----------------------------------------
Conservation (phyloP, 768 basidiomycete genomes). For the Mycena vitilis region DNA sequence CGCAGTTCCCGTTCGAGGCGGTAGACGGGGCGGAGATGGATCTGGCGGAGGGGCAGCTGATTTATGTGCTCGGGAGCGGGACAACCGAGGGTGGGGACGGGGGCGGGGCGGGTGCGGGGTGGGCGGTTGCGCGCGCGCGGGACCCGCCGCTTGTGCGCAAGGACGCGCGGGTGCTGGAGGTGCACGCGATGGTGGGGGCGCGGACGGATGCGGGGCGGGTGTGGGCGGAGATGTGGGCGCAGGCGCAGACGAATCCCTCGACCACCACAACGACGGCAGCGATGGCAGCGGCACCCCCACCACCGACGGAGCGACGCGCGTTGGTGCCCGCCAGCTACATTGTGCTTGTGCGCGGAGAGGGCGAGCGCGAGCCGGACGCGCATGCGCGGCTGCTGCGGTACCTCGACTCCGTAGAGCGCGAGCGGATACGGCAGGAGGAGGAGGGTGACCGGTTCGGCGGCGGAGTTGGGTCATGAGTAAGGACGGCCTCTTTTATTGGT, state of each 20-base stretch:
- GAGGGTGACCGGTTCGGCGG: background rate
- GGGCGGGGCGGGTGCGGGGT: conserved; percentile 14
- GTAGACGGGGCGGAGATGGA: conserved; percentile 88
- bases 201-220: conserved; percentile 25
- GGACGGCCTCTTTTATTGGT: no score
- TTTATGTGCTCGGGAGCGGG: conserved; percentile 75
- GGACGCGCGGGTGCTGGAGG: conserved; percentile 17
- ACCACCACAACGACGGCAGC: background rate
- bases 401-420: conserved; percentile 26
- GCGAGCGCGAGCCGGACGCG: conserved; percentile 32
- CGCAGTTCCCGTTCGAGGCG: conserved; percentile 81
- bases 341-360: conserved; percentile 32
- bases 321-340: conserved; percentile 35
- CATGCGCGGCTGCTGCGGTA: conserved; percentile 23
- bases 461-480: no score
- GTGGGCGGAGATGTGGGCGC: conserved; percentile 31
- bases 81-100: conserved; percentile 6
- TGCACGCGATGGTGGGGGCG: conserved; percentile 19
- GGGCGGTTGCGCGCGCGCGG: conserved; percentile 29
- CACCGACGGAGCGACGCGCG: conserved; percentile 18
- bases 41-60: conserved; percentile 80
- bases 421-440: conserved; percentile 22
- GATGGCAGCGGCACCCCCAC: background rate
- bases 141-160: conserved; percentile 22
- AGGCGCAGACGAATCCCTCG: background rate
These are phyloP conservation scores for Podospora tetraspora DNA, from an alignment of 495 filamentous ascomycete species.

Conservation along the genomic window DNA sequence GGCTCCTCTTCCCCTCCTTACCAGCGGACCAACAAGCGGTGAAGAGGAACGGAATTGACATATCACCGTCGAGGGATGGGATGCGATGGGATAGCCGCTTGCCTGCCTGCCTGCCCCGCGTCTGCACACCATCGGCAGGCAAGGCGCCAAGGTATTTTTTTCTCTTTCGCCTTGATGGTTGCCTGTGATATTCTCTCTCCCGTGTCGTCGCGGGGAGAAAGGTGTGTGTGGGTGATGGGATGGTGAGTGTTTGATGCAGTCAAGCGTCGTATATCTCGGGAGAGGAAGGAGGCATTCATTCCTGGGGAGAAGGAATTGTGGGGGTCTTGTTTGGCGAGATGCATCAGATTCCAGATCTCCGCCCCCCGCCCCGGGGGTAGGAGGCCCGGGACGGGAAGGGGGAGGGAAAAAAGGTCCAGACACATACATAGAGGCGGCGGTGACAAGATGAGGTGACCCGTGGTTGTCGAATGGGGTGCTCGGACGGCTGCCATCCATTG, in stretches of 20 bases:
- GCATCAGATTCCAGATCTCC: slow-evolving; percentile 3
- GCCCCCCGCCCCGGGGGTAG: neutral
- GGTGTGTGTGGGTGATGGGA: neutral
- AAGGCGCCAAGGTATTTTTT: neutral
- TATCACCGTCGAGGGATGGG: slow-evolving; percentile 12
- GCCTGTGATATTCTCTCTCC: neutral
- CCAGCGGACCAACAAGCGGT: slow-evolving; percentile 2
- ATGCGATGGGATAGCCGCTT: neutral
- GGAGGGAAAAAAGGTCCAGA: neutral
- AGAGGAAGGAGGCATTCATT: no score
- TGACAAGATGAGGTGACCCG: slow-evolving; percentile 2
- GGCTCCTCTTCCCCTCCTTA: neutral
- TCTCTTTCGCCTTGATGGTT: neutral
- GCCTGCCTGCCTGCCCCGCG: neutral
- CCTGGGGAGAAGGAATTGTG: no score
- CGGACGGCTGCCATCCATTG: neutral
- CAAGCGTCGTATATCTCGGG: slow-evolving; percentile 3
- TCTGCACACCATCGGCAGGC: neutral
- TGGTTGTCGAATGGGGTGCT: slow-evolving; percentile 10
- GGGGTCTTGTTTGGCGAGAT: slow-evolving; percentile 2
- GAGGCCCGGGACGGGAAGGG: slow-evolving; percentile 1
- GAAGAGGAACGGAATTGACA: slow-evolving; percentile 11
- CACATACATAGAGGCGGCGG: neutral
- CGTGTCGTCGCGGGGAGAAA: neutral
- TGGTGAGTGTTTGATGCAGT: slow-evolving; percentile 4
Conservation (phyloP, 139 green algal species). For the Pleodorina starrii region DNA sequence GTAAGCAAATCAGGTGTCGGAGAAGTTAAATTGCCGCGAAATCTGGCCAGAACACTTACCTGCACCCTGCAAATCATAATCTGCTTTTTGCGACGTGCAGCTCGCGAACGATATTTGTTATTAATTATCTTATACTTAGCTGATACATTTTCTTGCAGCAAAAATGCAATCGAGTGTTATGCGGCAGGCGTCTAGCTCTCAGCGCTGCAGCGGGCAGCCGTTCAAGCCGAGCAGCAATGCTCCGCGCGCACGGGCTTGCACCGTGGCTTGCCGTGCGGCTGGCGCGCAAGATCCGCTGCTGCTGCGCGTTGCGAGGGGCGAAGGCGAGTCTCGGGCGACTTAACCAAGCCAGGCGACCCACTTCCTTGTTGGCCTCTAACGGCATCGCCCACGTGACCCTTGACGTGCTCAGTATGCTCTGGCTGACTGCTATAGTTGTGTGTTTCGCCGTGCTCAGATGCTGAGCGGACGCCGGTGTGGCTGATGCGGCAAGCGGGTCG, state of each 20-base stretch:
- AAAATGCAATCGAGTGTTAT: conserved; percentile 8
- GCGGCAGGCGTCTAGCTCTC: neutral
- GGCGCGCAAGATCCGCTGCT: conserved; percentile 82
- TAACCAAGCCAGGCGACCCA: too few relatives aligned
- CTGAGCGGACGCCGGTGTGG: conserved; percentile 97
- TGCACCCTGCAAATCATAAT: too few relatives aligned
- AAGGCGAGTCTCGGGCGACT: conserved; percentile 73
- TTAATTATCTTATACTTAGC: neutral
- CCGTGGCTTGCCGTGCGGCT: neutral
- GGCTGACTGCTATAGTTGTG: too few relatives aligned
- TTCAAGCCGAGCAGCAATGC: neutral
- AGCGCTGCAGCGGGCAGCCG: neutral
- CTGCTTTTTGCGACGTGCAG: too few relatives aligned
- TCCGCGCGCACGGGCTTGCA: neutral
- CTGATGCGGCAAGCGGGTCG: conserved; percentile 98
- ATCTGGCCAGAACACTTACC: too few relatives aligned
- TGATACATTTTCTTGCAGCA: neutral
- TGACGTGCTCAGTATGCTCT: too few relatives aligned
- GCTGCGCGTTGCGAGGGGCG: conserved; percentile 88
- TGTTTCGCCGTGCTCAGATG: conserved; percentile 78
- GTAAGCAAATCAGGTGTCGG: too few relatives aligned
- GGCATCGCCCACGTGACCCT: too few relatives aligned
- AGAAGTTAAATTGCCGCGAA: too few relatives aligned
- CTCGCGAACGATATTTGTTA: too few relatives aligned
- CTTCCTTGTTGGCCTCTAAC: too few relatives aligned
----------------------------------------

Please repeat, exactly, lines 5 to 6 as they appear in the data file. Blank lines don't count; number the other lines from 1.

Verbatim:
- bases 201-220: conserved; percentile 25
- GGACGGCCTCTTTTATTGGT: no score